Is There a Silver Lining in Sadness

I thought we were past the boomerang generation—kids moving out and then back in again as their job possibilities ebb and flow.

But, it was not to be.

While it was at our invitation, our youngest son moved in for the summer after his roommate moved out and he found himself at loose ends. Living with us he was able to work hard at a daytime job and pursue his passion for music while building a bit of a nest egg.

While in the end I’m not sure it’s a good idea for adult children to move back in with their parents, it did give us a chance to hang out and have some fun as well as more serious conversations.

Like many of today’s Gen Xers and Millennials, our son has had his share of ups and downs as he struggles to find his niche as well as a decent paying job. As a result, more than one of our conversations focused on happiness. I found myself saying what every parent likely has said at some point, “All I want is for you to be happy”.

Yet, thinking about it afterward, I wondered if that really is the answer. Although we live in a world where we are bombarded by information about being happy and its pursuit has often become obsessive, what would happen if we were happy all the time?

Quite frankly, I think the novelty would wear off, we’d get bored, and ultimately stop valuing happiness.

Of course, everyone wants to be happy and it is something we should all be striving for, but maybe it’s sometimes okay to acknowledge being sad. After all, isn’t acknowledging rather than suppressing our emotions, ultimately what’s going to make us happy in life?

I’m not saying we should pursue or celebrate sadness but maybe it’s okay to accept and embrace our sadness as being crucial to living a full life. When we push ourselves to explore our sadness, it helps us think about our relationship with the world in new ways and, ultimately, relate to the world in a richer, deeper way.

Maybe we do need to stop thinking about feelings of sadness or unhappiness as being the enemy and that if we experience these emotions there must be something wrong with us.

Too often it seems we deny being sad, hold back the tears, and put on a happy face. And while there may be some merit to what Dale Carnegie taught me—“Act enthusiastic and you’ll be enthusiastic”—maybe we are better off acknowledging and exploring the root causes of sadness rather than simply suppressing them.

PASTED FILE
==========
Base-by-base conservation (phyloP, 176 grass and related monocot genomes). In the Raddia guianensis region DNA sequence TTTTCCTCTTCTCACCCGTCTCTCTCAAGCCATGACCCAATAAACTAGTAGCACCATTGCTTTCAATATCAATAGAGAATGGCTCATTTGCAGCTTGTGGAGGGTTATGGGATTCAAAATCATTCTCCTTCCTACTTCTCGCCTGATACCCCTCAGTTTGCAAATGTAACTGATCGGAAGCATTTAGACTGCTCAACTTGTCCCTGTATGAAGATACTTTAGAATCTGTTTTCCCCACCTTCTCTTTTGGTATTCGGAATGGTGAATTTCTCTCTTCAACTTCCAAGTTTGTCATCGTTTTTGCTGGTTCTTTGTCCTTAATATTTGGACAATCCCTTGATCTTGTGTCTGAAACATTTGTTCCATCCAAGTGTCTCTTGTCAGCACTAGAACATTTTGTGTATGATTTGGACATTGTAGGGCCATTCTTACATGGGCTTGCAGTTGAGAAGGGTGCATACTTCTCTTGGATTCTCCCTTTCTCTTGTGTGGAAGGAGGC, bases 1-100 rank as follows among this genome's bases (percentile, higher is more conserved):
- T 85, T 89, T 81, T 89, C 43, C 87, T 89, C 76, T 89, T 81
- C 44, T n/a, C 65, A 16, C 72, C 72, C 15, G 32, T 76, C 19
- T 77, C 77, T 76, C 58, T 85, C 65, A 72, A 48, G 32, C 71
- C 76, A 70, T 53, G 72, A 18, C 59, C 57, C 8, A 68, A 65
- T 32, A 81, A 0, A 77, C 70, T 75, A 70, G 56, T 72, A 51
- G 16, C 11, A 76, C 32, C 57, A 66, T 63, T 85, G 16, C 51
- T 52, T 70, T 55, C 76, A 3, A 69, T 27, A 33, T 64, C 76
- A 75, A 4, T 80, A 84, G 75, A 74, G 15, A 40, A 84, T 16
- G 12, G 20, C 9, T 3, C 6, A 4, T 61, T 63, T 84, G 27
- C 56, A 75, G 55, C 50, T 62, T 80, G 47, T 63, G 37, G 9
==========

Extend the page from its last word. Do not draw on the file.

Experience has taught me that if we continue to suppress the sadness, or what we see as bad or uncomfortable feelings, the harder it is to climb away from the dark times.

Sometimes, I think it is okay to wallow and acknowledge that you are sad—within limits of course. I am a big fan of pity parties with a time limit and have often given myself time to acknowledge I’m going through a tough time and allow myself to be sad for a day. Typically just giving myself permission to be sad and indulge does the trick and I don’t even need the full 24 hours. Surrendering to sadness without resistance, seems to contribute to it leaving much sooner.

Ultimately I guess I don’t want my son to push away from his emotions and feelings. After all, life is full of both richness and sadness and, if we are to live a full and meaningful life, we need to accept all of our emotions.

So, while I remain constant in wanting our kids to be happy, I guess what I’m really saying is that I also want them to be able to feel and express all of their emotions without fear—good and bad, happy, and sad.

Posted on 09-09-12


Really great blog, Brenda!  I know that I’ll often put on that brave face as opposed to just embracing when I feel sad.  There is a lesson in sadness and the motivation to cherish the times when we are happy.

•Posted by Janet Naclia  on  09/12/12  at  11:06 AM

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